danny phillipsDanny Phillips says Jeremy Corbyn has achieved a great deal to which his opponents seem to have no answer, and sets out ten key challenges to Owen Smith and his supporters.

 

I realise this is self indulgent and too long. So let me say 3 things, so I can cut to the chase.

First, I did not vote for Corbyn. I always thought he was not up to it, he would not get the discipline of the PLP, and he would get mauled by the media. There were other reasons, but let’s leave it there.

Second, I voted for Yvette Cooper. I like her politics and economics, she understands child poverty, she is principled, and it’s time for a woman. I was, though, very disappointed in all the candidates last time round, especially Yvette. My point is just to say I do not blame people for voting elsewhere.

Third, I read two articles recently. First was a letter Tony Blair sent to Michael Foot in 1982, recently reprinted in the Telegraph. It was fascinating. He was discussing many issues we are grappling with now. What struck me was the civility, the deep intellectualism, and the humour. It was also a cracking good read.  The other was an article by Owen Jones on medium.com. He set out challenges to his Corbynistas. I now want to concentrate on this.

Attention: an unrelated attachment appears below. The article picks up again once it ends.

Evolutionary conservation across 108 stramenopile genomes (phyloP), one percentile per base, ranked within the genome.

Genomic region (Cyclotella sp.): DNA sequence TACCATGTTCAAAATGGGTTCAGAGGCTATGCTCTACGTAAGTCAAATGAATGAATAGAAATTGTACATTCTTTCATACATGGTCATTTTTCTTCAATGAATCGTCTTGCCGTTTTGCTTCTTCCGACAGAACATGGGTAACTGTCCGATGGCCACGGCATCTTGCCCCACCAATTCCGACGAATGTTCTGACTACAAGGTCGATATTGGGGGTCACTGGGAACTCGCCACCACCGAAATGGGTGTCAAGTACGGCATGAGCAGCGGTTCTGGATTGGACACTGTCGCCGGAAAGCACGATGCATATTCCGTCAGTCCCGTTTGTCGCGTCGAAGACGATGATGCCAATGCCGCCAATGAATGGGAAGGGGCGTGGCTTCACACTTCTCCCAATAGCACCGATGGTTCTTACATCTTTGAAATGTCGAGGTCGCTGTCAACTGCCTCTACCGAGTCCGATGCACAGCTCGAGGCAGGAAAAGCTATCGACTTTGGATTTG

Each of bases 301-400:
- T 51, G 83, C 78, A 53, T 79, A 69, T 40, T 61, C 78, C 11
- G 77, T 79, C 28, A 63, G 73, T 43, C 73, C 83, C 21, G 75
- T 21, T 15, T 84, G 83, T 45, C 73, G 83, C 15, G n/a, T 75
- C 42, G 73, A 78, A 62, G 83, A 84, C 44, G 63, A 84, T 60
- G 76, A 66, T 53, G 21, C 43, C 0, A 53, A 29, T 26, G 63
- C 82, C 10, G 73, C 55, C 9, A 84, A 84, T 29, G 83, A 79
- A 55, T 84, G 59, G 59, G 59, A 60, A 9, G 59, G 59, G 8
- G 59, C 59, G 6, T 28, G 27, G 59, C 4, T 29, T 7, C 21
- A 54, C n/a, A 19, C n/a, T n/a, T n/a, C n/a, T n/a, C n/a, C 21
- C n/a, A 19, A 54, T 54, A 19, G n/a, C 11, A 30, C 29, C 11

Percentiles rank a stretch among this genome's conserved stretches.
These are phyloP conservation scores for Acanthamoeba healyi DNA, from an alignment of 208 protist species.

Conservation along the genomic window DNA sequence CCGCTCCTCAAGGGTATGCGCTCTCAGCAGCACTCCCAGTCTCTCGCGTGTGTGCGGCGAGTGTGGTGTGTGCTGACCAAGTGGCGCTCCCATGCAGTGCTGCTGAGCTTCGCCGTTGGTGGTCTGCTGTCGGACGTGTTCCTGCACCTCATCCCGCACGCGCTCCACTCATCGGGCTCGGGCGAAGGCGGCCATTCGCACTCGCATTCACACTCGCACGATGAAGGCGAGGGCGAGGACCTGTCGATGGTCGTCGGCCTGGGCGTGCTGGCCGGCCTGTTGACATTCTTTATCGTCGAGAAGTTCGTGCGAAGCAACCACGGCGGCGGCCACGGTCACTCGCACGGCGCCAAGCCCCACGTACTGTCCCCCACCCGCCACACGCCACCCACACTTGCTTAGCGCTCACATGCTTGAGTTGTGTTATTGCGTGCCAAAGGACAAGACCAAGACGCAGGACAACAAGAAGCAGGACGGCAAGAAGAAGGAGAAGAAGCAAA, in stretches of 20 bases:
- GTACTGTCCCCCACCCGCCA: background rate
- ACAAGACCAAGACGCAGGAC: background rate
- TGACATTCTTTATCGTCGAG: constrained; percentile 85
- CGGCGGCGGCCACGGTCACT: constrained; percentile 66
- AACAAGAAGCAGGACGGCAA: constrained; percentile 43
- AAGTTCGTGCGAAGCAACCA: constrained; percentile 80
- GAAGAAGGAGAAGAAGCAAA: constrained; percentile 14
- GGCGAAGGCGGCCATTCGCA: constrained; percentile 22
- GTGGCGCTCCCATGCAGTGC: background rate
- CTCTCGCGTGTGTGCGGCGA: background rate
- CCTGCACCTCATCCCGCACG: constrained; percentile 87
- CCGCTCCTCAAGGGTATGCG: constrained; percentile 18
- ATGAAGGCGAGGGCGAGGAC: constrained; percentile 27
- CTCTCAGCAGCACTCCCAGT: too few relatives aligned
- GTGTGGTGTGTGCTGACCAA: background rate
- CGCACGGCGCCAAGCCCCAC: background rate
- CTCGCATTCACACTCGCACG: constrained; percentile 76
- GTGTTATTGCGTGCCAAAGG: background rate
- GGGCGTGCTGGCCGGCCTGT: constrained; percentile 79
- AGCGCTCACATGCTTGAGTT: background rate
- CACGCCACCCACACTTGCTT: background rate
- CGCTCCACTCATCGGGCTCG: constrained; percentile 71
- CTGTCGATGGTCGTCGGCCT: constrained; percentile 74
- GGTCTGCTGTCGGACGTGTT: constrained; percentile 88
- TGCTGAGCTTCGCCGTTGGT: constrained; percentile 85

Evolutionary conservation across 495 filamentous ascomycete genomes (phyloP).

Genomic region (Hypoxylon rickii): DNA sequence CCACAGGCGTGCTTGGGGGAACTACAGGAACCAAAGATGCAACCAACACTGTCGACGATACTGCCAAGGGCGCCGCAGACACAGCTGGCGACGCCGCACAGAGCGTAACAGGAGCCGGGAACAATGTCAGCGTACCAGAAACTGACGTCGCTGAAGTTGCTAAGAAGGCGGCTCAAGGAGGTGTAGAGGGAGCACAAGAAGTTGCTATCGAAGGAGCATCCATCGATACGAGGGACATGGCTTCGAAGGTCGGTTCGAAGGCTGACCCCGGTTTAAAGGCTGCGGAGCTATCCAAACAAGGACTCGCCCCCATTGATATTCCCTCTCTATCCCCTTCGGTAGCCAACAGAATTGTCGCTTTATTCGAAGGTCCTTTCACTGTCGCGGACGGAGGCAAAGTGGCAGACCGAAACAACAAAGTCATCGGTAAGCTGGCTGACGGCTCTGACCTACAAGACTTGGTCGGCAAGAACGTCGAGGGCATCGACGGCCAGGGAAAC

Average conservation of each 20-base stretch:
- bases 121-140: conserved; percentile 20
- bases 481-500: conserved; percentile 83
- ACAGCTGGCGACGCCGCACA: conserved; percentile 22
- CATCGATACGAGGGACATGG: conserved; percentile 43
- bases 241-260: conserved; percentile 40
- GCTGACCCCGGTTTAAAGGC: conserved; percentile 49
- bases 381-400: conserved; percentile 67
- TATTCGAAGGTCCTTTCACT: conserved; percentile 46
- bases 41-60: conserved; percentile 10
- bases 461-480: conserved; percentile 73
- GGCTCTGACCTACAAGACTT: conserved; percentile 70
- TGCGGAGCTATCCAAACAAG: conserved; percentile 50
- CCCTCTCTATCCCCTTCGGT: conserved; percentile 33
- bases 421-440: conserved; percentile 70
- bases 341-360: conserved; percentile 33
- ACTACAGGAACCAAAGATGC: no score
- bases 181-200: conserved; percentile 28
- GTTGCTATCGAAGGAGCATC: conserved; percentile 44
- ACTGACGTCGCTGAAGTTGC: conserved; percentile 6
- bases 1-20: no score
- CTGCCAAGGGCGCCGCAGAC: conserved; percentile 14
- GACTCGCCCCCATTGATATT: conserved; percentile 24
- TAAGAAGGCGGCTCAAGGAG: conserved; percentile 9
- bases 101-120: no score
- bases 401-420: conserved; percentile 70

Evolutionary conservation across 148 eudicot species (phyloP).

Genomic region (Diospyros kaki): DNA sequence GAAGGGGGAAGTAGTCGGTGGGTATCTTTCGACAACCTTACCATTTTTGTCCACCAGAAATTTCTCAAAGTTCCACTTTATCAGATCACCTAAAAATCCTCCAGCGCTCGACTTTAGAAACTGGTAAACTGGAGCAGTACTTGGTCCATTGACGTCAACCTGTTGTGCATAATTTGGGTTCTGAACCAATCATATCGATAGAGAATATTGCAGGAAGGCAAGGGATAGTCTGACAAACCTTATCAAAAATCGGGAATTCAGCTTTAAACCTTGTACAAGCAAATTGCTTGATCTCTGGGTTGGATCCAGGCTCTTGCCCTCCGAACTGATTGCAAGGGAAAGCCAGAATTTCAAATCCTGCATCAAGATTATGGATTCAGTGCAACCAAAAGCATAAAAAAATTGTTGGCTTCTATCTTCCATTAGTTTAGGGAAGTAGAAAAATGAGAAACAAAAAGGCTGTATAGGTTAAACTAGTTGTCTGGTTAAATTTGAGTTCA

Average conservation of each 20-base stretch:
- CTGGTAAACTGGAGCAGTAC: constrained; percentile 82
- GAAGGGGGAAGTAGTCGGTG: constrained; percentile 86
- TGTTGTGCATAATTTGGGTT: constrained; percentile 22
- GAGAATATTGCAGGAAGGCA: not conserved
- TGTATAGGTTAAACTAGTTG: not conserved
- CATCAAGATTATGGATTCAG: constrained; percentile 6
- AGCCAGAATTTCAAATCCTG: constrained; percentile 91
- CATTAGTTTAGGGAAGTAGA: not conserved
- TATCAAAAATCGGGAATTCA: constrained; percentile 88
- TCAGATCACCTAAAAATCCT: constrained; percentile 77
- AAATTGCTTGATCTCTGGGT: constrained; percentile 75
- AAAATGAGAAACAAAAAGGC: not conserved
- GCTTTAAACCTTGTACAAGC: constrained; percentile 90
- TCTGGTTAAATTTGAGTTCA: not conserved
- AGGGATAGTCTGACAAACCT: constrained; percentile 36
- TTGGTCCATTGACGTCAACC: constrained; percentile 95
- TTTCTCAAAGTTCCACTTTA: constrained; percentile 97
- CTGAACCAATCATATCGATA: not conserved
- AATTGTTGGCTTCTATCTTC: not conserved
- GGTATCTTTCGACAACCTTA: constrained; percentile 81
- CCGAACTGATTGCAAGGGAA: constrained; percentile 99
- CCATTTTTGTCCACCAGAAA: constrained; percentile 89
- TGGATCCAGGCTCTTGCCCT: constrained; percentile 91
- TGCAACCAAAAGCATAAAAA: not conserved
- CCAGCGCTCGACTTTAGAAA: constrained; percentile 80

I like Owen Jones. I disagree with him on much but it’s within the frame of agreeing with him on almost everything. Like me he wants a Labour government, and on the left, if possible.

When I read Owen’s piece, I was half-way through writing a very similar article about Corbyn. Pompously, mine was a letter like Tony Blair sent to Michael Foot. But it was not going well. Probably because I am neither Tony Blair nor Michael Foot, obviously. Reading Owen’s Jones’ piece it struck me that I should stop writing to Jeremy, and write to Owen Smith.

I realised my difficulty is that if we vote Smith the PLP might take it as a cue to retreat back to New Labour, the PLP running things, and the party machinery getting back in control. If we go back to ‘politics as usual’ it will be an utter disaster.

I therefore want to set some challenges for Owen Smith, and PLP and ABCs:

  1. How will you engage membership? It’s lazy to assume that we have been infiltrated by ‘entryists’. Look, the biggest of the small left parties, the Green Party, has 61,000 members. That’s nothing. 60,000 people joined Labour in one week!  Six times the entire SNP membership at its post indyref heights has joined us in the last few weeks. Even the ultimate entryists, Militant, had a maximum 8,000 members. Our new members cannot all come from the irrelevant Socialist Workers Party.